Church of Norway 2017 — not a state church any more, or…?
By Torkild Masvie, Provisional Bishop Lutheran Church of Norway
As of January 1, 2017 Church of Norway is no longer a state church. The Church of Norway has been a state church since the Reformation in Denmark/Norway in 1536. She split with the Danish church in 1814 when Norway was handed over from Denmark to Sweden as a compensation of war. While her Danish sister church continues as a state church, Church of Norway followed the path of Church of Sweden.
Until 2016 all pastors in Church of Norway were public workers, but as the 2017 New Year rockets lit the skies, the workers became employed by a completely new legal entity: “Church of Norway” which is responsible for salaries and pension. Before the funding of Church of Norway was paid through the government budget, with church buildings being the responsibility of each local municipality.
Some changes will now take place, but something continues. The local municipalities will continue to have responsibility to provide worship facilities for Church of Norway, and the government will continue to provide a lump sum of money to Church of Norway, equivalent to what they have previously paid in salaries etc. This agreement enables Church of Norway to continue to serve the entire population nationally. In spite of the split, Church of Norway is still considered “The” Church of Norway, or a civic religion. The king is required to be a Lutheran — implying membership in Church of Norway. Her pastors will continue to be involved in follow-up in communities after disasters. Many local congregations will host school Christmas worship services prior to Christmas break. Although the church will receive the same amount of money as before, it is considered insufficient by the church leadership to cover the transition expenses, as well to meet the growing pension expenses over the coming years. A large percent of pastors are expected to retire over the next 10-15 years.
New work agreements between the church and pastors union have reduced work hours, including Sunday work days. The consequence is more frequent Sundays without worship services, thus the cuts will continue to close more churches on Sundays.
A significant drop in the number of baptisms is observed. Take one example: In Vågan, Lofoten where there are currently only gay and lesbian pastors, from 2010 to 2015 there has been a drop in the number of baptisms from 92% to 68% of children born. At the same time many of the younger believers are leaving Church of Norway due to the liberal theology. There are very few young worshipers left, while many of the “free” churches have a high percent of young participants.
As a part of the modernization, Church of Norway has simplified how to become a member and how to resign as a member in Church of Norway. Before you had to show up at the local parish office to become a new member or to resign as a member. (One could also resign by letter.). As of 2016, the process can be completed on line on the web. As a result Church of Norway in 2016 lost 41,000 members, and gained 3,200 new members who registered membership on the web. So Church of Norway are losing both the more confessional Lutheran members, as well as many, many who are now realizing that they don’t share the Christian faith at all.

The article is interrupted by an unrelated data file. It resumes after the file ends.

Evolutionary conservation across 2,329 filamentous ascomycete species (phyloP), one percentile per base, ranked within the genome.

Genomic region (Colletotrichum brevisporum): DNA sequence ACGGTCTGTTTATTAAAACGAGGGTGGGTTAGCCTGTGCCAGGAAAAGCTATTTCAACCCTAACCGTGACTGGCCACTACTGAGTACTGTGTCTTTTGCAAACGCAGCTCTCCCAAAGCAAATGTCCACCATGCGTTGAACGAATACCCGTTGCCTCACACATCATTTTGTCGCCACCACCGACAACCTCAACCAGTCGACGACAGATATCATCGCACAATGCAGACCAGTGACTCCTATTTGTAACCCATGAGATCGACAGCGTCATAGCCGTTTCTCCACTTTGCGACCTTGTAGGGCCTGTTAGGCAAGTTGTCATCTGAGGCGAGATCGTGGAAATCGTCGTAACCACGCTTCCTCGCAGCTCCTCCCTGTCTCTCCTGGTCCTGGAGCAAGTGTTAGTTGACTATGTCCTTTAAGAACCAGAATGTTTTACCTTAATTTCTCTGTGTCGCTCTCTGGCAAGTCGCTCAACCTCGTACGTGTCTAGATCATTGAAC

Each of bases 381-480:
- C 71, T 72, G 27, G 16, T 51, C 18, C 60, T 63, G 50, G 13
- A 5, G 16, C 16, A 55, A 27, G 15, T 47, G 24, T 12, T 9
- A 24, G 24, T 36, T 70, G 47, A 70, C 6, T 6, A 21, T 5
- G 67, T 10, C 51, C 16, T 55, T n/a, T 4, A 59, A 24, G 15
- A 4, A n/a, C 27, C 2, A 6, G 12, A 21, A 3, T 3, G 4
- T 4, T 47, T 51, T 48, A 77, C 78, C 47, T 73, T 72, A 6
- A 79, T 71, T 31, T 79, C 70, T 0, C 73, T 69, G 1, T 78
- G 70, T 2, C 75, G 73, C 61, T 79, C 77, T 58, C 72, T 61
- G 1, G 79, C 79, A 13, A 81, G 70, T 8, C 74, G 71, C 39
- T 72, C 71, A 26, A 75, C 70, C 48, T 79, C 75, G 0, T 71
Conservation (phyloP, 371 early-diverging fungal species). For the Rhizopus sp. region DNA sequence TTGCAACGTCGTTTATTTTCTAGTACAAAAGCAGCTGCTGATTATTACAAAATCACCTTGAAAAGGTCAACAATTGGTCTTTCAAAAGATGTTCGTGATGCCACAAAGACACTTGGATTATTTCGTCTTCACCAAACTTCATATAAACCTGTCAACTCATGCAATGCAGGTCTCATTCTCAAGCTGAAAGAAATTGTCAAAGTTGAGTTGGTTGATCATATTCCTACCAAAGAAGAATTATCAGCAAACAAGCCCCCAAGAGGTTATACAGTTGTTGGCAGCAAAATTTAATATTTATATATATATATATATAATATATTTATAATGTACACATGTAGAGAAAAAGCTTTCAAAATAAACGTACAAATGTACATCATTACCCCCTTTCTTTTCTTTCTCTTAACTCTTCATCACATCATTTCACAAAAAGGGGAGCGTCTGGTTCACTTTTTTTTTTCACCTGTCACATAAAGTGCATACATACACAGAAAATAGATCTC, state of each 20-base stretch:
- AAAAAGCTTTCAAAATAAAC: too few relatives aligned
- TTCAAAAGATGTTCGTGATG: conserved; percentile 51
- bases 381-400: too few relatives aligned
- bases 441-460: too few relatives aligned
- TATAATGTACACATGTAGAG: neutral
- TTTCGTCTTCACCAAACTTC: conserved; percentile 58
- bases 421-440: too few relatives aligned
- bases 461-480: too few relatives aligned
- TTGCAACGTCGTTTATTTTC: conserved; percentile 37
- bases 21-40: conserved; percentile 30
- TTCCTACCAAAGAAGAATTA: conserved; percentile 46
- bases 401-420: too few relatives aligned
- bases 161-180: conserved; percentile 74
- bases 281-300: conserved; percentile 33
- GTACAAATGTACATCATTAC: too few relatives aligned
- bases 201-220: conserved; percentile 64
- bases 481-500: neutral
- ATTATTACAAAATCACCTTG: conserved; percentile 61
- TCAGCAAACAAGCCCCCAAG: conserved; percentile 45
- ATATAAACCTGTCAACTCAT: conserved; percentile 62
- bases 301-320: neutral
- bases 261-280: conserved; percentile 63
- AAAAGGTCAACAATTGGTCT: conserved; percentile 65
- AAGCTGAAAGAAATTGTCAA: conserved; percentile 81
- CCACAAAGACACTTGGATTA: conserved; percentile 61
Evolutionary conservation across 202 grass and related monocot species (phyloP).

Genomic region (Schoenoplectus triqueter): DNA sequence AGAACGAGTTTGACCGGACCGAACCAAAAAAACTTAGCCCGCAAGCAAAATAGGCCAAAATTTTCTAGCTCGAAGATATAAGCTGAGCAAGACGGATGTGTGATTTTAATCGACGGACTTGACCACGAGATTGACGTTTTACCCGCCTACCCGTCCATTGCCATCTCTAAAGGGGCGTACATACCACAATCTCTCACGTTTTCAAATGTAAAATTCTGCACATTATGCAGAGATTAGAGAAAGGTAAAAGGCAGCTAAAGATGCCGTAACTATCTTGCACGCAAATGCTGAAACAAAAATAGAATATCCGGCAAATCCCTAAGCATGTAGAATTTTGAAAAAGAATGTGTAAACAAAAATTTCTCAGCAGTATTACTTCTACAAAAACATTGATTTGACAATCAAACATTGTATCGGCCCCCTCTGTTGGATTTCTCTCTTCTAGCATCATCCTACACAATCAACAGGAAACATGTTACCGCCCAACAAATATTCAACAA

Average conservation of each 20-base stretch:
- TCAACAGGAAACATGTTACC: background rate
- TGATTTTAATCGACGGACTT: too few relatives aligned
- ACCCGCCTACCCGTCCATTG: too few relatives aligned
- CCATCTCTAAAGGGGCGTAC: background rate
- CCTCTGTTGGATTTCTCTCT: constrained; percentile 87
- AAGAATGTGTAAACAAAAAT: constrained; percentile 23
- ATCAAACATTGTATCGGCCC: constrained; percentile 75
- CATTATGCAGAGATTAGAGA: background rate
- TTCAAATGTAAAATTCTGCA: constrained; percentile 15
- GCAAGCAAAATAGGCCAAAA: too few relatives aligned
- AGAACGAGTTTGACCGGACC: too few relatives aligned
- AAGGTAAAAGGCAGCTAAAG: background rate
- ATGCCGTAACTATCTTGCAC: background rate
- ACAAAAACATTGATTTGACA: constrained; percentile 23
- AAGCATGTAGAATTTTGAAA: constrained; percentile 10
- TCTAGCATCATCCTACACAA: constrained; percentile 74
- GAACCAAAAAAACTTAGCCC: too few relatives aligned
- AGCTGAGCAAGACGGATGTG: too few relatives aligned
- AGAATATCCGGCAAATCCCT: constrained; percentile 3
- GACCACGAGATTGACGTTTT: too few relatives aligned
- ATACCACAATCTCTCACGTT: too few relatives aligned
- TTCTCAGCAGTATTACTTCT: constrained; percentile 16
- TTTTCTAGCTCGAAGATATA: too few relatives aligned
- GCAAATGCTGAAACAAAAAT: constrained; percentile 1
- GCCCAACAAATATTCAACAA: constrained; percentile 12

This decrease of membership in Church of Norway is becoming an expensive problem for the authorities. They provide the same amount of money to Church of Norway regardless of the number of members. So the monetary support per member in Church of Norway increases per capita as the membership drops. At the same time, for the sake of equality and nondiscrimination, the government as a rule has supported all other religious groups with the same amount per member as to Church of Norway: Catholics, Muslims and even the anti-religious “The Norwegian Humanist Association”. With significant drop in membership in Church of Norway, the government support per members to all the other groups now has to go up.
It is therefore beginning to be an issue among politicians to see if there are ways to change this financial distribution system. As Church of Norway request more funds from the authorities, she is told to handle it herself through the huge church fund build up over the last hundred years of sale of the parsonages, former pastors’ farms etc. Another problem for Church of Norway are the church buildings they close down in the biggest cities as worship attendance goes down, partly due to people leaving the church and partly because of the big immigrant groups in the cities. Those churches are often old expensive buildings to maintain and to heat. So far the solution has been to rent them out since the number of immigrant churches and new city churches of various denominations requesting to rent churches is higher than the supply of vacant church properties.